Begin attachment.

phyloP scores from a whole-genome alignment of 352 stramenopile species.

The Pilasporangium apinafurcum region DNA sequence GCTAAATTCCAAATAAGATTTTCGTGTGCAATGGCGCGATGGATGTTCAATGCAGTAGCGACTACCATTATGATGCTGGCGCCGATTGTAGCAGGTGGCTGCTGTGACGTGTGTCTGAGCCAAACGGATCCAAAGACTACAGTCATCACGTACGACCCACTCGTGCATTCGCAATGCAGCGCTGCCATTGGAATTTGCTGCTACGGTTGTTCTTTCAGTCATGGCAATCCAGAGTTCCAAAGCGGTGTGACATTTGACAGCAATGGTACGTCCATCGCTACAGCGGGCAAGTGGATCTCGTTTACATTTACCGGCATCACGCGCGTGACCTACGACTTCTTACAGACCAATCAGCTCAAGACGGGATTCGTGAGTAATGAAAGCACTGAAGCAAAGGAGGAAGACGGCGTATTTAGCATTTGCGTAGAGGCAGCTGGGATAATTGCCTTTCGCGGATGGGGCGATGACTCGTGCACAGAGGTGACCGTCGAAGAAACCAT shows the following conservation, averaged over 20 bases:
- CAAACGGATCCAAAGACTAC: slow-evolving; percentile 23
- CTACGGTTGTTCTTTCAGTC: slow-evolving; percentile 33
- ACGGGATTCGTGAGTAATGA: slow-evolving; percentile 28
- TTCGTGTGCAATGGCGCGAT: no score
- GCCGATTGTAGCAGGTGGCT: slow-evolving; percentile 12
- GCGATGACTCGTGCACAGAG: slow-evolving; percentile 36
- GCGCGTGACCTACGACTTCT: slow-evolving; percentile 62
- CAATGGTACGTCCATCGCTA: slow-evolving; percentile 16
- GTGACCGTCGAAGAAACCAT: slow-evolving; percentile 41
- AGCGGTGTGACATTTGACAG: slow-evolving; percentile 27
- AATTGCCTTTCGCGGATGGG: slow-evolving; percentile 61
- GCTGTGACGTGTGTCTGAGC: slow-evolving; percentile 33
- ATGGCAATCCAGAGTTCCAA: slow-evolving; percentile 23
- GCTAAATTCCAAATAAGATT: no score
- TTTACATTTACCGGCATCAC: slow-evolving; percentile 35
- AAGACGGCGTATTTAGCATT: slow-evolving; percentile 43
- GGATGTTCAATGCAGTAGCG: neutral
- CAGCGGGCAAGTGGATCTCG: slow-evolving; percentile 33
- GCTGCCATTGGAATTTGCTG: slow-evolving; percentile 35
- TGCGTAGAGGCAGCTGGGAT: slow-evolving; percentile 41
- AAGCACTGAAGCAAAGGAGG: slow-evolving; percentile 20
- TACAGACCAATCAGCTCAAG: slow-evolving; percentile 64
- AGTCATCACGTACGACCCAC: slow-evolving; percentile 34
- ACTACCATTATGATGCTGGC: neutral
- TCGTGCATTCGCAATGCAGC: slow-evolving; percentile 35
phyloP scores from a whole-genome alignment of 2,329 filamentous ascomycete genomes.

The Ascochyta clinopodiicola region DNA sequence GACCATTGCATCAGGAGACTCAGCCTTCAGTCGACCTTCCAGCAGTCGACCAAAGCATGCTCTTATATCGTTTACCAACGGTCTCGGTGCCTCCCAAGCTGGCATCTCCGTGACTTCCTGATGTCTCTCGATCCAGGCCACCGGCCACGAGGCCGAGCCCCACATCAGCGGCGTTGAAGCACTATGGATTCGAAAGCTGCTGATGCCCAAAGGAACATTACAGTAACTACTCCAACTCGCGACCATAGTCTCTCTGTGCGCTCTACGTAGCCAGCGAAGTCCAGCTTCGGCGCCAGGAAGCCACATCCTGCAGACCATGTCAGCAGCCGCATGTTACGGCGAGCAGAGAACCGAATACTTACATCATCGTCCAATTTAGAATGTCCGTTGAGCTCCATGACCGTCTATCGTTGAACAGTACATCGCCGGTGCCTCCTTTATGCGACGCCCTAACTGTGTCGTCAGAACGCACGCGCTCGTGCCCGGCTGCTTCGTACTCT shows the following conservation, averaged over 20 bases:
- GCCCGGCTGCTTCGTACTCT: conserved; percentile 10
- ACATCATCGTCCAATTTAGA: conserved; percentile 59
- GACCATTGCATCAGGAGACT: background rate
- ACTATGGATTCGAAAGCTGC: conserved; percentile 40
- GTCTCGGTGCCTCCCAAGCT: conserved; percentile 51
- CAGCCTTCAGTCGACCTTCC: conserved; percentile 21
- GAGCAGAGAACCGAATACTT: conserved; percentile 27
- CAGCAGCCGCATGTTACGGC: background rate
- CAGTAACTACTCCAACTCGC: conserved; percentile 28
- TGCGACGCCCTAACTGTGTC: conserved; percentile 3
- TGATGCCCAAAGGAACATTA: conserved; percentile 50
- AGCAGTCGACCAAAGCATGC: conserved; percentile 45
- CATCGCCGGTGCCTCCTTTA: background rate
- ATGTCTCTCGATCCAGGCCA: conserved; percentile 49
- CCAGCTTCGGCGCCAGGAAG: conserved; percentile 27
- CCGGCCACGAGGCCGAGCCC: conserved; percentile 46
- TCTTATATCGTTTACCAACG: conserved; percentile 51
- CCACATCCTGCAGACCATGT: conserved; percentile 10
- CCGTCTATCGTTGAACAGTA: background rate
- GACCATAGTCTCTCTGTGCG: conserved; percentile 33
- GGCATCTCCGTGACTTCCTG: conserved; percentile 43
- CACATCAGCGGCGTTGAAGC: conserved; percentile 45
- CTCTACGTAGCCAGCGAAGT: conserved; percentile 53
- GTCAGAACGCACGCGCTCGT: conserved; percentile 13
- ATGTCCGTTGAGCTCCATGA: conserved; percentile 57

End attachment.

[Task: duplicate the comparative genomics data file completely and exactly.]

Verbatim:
phyloP scores from a whole-genome alignment of 352 stramenopile species.

The Pilasporangium apinafurcum region DNA sequence GCTAAATTCCAAATAAGATTTTCGTGTGCAATGGCGCGATGGATGTTCAATGCAGTAGCGACTACCATTATGATGCTGGCGCCGATTGTAGCAGGTGGCTGCTGTGACGTGTGTCTGAGCCAAACGGATCCAAAGACTACAGTCATCACGTACGACCCACTCGTGCATTCGCAATGCAGCGCTGCCATTGGAATTTGCTGCTACGGTTGTTCTTTCAGTCATGGCAATCCAGAGTTCCAAAGCGGTGTGACATTTGACAGCAATGGTACGTCCATCGCTACAGCGGGCAAGTGGATCTCGTTTACATTTACCGGCATCACGCGCGTGACCTACGACTTCTTACAGACCAATCAGCTCAAGACGGGATTCGTGAGTAATGAAAGCACTGAAGCAAAGGAGGAAGACGGCGTATTTAGCATTTGCGTAGAGGCAGCTGGGATAATTGCCTTTCGCGGATGGGGCGATGACTCGTGCACAGAGGTGACCGTCGAAGAAACCAT shows the following conservation, averaged over 20 bases:
- CAAACGGATCCAAAGACTAC: slow-evolving; percentile 23
- CTACGGTTGTTCTTTCAGTC: slow-evolving; percentile 33
- ACGGGATTCGTGAGTAATGA: slow-evolving; percentile 28
- TTCGTGTGCAATGGCGCGAT: no score
- GCCGATTGTAGCAGGTGGCT: slow-evolving; percentile 12
- GCGATGACTCGTGCACAGAG: slow-evolving; percentile 36
- GCGCGTGACCTACGACTTCT: slow-evolving; percentile 62
- CAATGGTACGTCCATCGCTA: slow-evolving; percentile 16
- GTGACCGTCGAAGAAACCAT: slow-evolving; percentile 41
- AGCGGTGTGACATTTGACAG: slow-evolving; percentile 27
- AATTGCCTTTCGCGGATGGG: slow-evolving; percentile 61
- GCTGTGACGTGTGTCTGAGC: slow-evolving; percentile 33
- ATGGCAATCCAGAGTTCCAA: slow-evolving; percentile 23
- GCTAAATTCCAAATAAGATT: no score
- TTTACATTTACCGGCATCAC: slow-evolving; percentile 35
- AAGACGGCGTATTTAGCATT: slow-evolving; percentile 43
- GGATGTTCAATGCAGTAGCG: neutral
- CAGCGGGCAAGTGGATCTCG: slow-evolving; percentile 33
- GCTGCCATTGGAATTTGCTG: slow-evolving; percentile 35
- TGCGTAGAGGCAGCTGGGAT: slow-evolving; percentile 41
- AAGCACTGAAGCAAAGGAGG: slow-evolving; percentile 20
- TACAGACCAATCAGCTCAAG: slow-evolving; percentile 64
- AGTCATCACGTACGACCCAC: slow-evolving; percentile 34
- ACTACCATTATGATGCTGGC: neutral
- TCGTGCATTCGCAATGCAGC: slow-evolving; percentile 35
phyloP scores from a whole-genome alignment of 2,329 filamentous ascomycete genomes.

The Ascochyta clinopodiicola region DNA sequence GACCATTGCATCAGGAGACTCAGCCTTCAGTCGACCTTCCAGCAGTCGACCAAAGCATGCTCTTATATCGTTTACCAACGGTCTCGGTGCCTCCCAAGCTGGCATCTCCGTGACTTCCTGATGTCTCTCGATCCAGGCCACCGGCCACGAGGCCGAGCCCCACATCAGCGGCGTTGAAGCACTATGGATTCGAAAGCTGCTGATGCCCAAAGGAACATTACAGTAACTACTCCAACTCGCGACCATAGTCTCTCTGTGCGCTCTACGTAGCCAGCGAAGTCCAGCTTCGGCGCCAGGAAGCCACATCCTGCAGACCATGTCAGCAGCCGCATGTTACGGCGAGCAGAGAACCGAATACTTACATCATCGTCCAATTTAGAATGTCCGTTGAGCTCCATGACCGTCTATCGTTGAACAGTACATCGCCGGTGCCTCCTTTATGCGACGCCCTAACTGTGTCGTCAGAACGCACGCGCTCGTGCCCGGCTGCTTCGTACTCT shows the following conservation, averaged over 20 bases:
- GCCCGGCTGCTTCGTACTCT: conserved; percentile 10
- ACATCATCGTCCAATTTAGA: conserved; percentile 59
- GACCATTGCATCAGGAGACT: background rate
- ACTATGGATTCGAAAGCTGC: conserved; percentile 40
- GTCTCGGTGCCTCCCAAGCT: conserved; percentile 51
- CAGCCTTCAGTCGACCTTCC: conserved; percentile 21
- GAGCAGAGAACCGAATACTT: conserved; percentile 27
- CAGCAGCCGCATGTTACGGC: background rate
- CAGTAACTACTCCAACTCGC: conserved; percentile 28
- TGCGACGCCCTAACTGTGTC: conserved; percentile 3
- TGATGCCCAAAGGAACATTA: conserved; percentile 50
- AGCAGTCGACCAAAGCATGC: conserved; percentile 45
- CATCGCCGGTGCCTCCTTTA: background rate
- ATGTCTCTCGATCCAGGCCA: conserved; percentile 49
- CCAGCTTCGGCGCCAGGAAG: conserved; percentile 27
- CCGGCCACGAGGCCGAGCCC: conserved; percentile 46
- TCTTATATCGTTTACCAACG: conserved; percentile 51
- CCACATCCTGCAGACCATGT: conserved; percentile 10
- CCGTCTATCGTTGAACAGTA: background rate
- GACCATAGTCTCTCTGTGCG: conserved; percentile 33
- GGCATCTCCGTGACTTCCTG: conserved; percentile 43
- CACATCAGCGGCGTTGAAGC: conserved; percentile 45
- CTCTACGTAGCCAGCGAAGT: conserved; percentile 53
- GTCAGAACGCACGCGCTCGT: conserved; percentile 13
- ATGTCCGTTGAGCTCCATGA: conserved; percentile 57